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The clue is in the heading. This is indeed Edgar Westbury's own much modified motor from his hydroplane 'Golly'. The engine was first described in Model Engineer in 1935 and then illustrated several times in subsequent years. What makes this discovery so exciting is that it forms part of a collection of original Westbury engines and associated material that has been in the families possession since the death of ETW in 1970. Not only is the provenance beyond question, but as can be seen, none of the items has been touched in the intervening period. OTW is delighted to be able to share this item and in due course will bring you further details of this and of all the other original engines, as well as anything else of relevance that comes to light.
We are most grateful to the current custodian for the photos, and permission to use them. Dec 2012


Euston Road Rarity

The 'Bonzone' was designed by S.W. Phillips and produced by Bonds 'O' Euston Road from around 1926 to 1930/31. With its radial valve head it was a significantly better engine than the Simplex which replaced it, although it was only a change to a basic parallel valve head that distinguishes the two motors. It is suspected that it was the cost of machining the head for the company, or the difficulty of machining for the home constructors, which decided Bonds to drop it from their range. The Simplex sold for half the price of the Bonzone and is still relatively common. This rare example was missing several vital parts including camshaft, push rods, contact breaker and carb, yet still sold for over £200. The only other example we have seen had the valve seats missing the combustion chamber fore and aft and, for this reason, remains unfinished .
Photo Paul Rippingale          Nov 2012


TEC 30

There is something intrinsically attractive about square barrelled motors, whether in full sized or model form. Here is another example from Tom Clement's wonderful workshop, this time a 30cc version, built in the late 1970s.  Tom used this motor in his A Class Hellcat boat until it was replaced by the schnuerle ported motor used currently. As well as running his own boats, Tom runs the late Doc English's 15 and 30, which is currently undergoing some renovation. We hope, with Tom's help, to be able to put together a 'Pitbox Special at some stage looking at the background to all these engines.        Thanks to Tom Clement for this item. OTW photo. Oct 2012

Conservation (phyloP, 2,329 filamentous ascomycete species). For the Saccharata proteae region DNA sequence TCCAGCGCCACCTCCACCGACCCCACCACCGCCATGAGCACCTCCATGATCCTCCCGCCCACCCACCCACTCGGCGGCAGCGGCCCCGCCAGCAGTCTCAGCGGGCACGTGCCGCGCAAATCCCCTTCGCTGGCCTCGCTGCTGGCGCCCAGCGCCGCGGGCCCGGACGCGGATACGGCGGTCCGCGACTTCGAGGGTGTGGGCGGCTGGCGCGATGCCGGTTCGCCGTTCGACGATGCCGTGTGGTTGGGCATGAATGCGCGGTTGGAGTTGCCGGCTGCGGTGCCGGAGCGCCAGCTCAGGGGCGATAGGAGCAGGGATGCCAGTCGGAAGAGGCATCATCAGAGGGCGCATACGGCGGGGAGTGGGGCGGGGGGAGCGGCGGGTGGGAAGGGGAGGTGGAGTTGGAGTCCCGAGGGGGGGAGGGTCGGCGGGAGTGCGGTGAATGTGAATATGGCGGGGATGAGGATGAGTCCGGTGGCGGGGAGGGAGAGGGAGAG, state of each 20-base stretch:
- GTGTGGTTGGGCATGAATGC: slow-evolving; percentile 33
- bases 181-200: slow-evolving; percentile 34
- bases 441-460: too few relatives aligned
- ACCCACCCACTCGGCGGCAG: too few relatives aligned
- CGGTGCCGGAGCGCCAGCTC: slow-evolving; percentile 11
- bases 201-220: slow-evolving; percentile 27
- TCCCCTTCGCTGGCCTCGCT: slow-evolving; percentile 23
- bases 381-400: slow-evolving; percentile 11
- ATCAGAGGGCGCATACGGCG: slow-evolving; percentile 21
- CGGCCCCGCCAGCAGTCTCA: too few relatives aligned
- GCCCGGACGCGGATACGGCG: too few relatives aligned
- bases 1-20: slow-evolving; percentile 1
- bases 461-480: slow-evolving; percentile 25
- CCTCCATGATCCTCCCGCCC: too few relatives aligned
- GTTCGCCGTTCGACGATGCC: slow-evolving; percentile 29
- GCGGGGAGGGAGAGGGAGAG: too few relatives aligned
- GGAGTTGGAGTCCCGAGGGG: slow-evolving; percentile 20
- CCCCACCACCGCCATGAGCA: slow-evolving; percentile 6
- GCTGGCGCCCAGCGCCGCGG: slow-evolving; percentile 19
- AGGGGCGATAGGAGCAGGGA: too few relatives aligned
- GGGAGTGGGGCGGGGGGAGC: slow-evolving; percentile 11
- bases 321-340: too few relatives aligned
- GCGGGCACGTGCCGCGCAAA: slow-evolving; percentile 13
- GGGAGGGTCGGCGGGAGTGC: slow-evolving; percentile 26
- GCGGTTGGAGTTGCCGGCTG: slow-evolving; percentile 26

Definitely 'Euston Road'

The 'Simplex' as the name suggests was a more basic motor than the previous offering from Bond's, and cheaper as well. Most of the saving was in the cylinder head, a backward step in performance terms. Even with more advanced head designs, this engine was still woefully underpowered for serious hydroplane work. This is the 'racing' version cast in 'Electron' magnesium alloy, but with a float carburettor rather than the optional racing venturi. Further details of these engines are available on the 'Bonds' page.

This item from the late Euan Forbes. OTW photo Sept 2012


Carter Special

Fred Carter achieved legendary status as a tuner of engines for speed flying and team racing. One of the first motors he re-worked was a Nordec before moving on to the McCoys and Doolings that he is best known for. Carter would discard any parts from the donor motors that did not meet his standards, including front and rear housings.  Eventually he would built motors that were entirely of his own manufacture, including the crankcases. Thanks to Dick Roberts for photos Sept 2012


Euston Road or Clerkenwell?

Identifying these motors is always tricky as almost identical engines were produced by Bonds, Grays and Gamages. F.N. Sharpe is credited with the original design, marketed by  Economic Electric, although it appears in several guises from the late 1920s. The bronze cambox is a good guide and a look at the conrod can be most revealing, as the Grayson conveniently has Gray in raised lettering along its length. This example still has the early updraught intake and the screwed in exhaust and intake. It is destined for a period straight running hull, although with a bit of RC to keep it going in the right direction!

Thanks to Bill Whitely for this item and photos Aug 2012


Hardly an appropriate name? Another 10cc racing motor that did not make it.

Approximately 12 'Speedwell' 10cc motors were produced down in Rochester, Kent around 1947/48  by well known tethered car racer Ken Robinson. There are some similarities with another engine of Kentish origins, the Pioneer 10, for reasons that we hope will be explored in a more detailed article by someone who knows 'far more about it' than we do. The general opinion is that they were not very successful for a variety of reasons, including porous castings. Of the 12 built, 3 are known to survive and a 4th may be in circulation out there. We would certainly love to hear from anyone who has one of these very rare motors.

Thanks to Ken Smith for photos and information. July 2012